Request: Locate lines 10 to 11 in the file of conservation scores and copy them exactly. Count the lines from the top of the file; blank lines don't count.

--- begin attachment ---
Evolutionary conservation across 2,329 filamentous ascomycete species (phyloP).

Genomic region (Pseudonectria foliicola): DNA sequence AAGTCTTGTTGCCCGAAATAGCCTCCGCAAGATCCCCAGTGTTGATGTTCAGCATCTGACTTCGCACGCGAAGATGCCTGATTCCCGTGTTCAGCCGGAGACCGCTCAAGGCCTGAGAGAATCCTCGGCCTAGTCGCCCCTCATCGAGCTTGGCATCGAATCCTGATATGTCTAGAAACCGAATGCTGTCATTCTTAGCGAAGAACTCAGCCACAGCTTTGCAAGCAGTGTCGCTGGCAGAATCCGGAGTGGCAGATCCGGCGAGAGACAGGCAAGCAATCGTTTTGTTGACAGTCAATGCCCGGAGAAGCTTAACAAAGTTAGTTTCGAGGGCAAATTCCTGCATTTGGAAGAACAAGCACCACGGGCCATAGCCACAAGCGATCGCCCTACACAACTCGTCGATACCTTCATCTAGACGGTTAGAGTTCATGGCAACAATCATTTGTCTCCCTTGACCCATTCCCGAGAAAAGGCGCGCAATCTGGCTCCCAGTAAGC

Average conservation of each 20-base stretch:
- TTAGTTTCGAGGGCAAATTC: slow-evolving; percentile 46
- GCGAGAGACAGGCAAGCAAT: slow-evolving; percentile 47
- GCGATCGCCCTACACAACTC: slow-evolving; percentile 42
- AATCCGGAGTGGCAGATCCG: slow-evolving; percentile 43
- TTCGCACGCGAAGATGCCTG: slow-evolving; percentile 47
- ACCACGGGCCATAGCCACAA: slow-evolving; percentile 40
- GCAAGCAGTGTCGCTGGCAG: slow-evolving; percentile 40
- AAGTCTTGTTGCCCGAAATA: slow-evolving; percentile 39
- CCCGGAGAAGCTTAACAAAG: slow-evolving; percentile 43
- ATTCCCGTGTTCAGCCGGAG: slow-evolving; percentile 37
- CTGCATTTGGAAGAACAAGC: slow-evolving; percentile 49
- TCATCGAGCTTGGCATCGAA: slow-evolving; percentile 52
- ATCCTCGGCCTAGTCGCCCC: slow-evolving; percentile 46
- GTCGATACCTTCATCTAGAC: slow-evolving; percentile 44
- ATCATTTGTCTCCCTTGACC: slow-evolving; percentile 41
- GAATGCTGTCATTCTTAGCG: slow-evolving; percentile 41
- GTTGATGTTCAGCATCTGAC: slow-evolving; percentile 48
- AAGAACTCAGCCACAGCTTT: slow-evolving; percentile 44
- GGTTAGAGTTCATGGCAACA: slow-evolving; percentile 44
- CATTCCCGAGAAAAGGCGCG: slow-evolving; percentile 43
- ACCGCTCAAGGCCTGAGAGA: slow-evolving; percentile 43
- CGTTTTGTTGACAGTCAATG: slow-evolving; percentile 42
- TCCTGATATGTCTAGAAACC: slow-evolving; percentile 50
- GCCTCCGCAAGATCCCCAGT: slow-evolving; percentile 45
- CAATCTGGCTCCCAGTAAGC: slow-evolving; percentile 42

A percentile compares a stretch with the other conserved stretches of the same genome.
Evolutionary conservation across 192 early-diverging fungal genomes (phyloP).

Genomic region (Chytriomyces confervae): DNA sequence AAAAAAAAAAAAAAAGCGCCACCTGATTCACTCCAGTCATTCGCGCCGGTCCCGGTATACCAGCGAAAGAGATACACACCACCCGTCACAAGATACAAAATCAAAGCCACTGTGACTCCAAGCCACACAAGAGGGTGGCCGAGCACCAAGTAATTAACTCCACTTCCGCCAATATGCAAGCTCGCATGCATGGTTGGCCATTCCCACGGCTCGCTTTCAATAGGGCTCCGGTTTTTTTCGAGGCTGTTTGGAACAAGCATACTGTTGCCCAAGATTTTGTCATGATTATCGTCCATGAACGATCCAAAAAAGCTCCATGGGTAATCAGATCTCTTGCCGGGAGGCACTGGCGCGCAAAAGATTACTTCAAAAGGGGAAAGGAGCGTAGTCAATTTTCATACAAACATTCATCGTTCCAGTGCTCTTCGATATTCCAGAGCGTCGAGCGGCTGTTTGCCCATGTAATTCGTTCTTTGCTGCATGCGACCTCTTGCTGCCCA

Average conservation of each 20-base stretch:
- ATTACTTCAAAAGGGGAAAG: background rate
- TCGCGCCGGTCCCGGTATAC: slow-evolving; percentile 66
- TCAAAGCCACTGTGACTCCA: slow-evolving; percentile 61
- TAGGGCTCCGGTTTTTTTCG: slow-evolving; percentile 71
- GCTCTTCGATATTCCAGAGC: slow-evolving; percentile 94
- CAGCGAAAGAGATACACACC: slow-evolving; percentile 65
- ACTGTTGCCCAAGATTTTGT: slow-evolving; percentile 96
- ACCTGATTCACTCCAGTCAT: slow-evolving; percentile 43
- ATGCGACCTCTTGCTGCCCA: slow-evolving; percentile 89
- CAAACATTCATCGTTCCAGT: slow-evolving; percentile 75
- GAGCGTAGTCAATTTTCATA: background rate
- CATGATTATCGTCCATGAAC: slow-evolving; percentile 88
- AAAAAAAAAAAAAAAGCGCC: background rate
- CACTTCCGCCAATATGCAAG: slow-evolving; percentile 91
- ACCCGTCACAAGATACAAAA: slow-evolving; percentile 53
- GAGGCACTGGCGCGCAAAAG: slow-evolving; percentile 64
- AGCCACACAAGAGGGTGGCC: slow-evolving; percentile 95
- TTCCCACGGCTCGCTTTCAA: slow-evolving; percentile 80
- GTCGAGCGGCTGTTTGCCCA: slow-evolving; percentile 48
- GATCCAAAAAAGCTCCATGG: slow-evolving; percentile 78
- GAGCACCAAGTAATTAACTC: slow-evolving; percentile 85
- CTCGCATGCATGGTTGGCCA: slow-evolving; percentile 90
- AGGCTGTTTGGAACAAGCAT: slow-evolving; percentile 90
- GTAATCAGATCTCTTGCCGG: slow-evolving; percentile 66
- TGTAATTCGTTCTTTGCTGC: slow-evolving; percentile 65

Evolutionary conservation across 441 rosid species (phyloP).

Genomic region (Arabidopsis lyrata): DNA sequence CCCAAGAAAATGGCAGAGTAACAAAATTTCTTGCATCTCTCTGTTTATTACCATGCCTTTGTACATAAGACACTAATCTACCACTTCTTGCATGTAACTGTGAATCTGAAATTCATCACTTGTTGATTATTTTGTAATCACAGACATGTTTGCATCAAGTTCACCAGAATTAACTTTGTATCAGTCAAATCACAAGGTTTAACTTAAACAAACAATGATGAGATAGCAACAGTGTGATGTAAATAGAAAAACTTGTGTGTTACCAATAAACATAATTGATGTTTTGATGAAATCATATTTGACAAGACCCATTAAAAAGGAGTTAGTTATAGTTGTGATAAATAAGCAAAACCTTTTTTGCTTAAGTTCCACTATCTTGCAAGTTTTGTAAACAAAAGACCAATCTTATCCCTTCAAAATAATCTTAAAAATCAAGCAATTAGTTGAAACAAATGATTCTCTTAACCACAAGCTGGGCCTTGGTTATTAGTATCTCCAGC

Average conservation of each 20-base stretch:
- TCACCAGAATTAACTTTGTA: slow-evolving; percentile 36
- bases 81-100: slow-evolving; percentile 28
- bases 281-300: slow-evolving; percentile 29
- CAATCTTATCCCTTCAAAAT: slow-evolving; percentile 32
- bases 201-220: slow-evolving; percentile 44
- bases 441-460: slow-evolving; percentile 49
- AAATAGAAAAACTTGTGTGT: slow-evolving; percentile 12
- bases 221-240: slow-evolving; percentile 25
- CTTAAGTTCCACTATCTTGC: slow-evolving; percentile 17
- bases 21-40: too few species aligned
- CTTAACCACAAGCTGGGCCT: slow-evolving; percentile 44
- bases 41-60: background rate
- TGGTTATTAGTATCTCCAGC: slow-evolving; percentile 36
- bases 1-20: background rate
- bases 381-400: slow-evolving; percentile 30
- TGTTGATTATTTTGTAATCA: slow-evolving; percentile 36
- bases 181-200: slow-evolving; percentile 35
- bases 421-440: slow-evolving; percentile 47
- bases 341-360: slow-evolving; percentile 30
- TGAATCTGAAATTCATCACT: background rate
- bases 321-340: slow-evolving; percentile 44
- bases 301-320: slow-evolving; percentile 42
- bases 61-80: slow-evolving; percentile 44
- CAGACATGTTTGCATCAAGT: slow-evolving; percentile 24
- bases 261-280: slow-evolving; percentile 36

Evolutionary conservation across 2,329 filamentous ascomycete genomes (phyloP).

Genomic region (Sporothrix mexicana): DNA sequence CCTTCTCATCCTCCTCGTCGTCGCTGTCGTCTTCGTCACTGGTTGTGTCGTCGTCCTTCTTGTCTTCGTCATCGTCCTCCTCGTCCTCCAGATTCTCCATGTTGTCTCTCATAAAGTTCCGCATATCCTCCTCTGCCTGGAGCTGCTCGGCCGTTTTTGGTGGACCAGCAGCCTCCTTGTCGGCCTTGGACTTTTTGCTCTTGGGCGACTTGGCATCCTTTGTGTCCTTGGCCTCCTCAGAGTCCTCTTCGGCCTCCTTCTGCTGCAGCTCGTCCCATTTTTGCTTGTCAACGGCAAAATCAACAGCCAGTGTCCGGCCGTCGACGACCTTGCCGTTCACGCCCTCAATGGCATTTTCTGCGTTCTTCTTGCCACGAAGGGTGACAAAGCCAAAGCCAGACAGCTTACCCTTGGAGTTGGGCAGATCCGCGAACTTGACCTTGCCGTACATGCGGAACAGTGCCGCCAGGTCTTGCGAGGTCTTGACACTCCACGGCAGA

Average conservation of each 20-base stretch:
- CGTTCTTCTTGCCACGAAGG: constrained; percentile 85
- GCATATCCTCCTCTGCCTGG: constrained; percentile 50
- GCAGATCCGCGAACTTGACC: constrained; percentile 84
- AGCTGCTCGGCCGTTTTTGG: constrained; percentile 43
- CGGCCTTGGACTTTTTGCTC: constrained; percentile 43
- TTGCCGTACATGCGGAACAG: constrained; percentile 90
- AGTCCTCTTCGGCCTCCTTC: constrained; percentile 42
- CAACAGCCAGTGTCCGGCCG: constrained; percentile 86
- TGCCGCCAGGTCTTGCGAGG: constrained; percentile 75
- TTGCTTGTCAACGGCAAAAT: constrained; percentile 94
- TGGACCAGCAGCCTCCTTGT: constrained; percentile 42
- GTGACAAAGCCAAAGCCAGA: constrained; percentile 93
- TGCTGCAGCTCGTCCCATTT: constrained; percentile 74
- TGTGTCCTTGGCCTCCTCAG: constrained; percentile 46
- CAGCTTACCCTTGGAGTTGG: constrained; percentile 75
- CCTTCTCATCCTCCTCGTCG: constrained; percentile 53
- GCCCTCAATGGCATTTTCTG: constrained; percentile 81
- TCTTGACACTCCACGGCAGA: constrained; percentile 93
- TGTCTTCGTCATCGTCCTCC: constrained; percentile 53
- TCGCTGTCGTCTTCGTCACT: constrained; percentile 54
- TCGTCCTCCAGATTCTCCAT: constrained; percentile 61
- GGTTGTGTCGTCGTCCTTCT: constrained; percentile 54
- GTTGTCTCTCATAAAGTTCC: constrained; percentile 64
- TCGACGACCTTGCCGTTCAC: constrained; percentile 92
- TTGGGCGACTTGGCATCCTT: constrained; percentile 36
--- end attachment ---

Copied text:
- GCAAGCAGTGTCGCTGGCAG: slow-evolving; percentile 40
- AAGTCTTGTTGCCCGAAATA: slow-evolving; percentile 39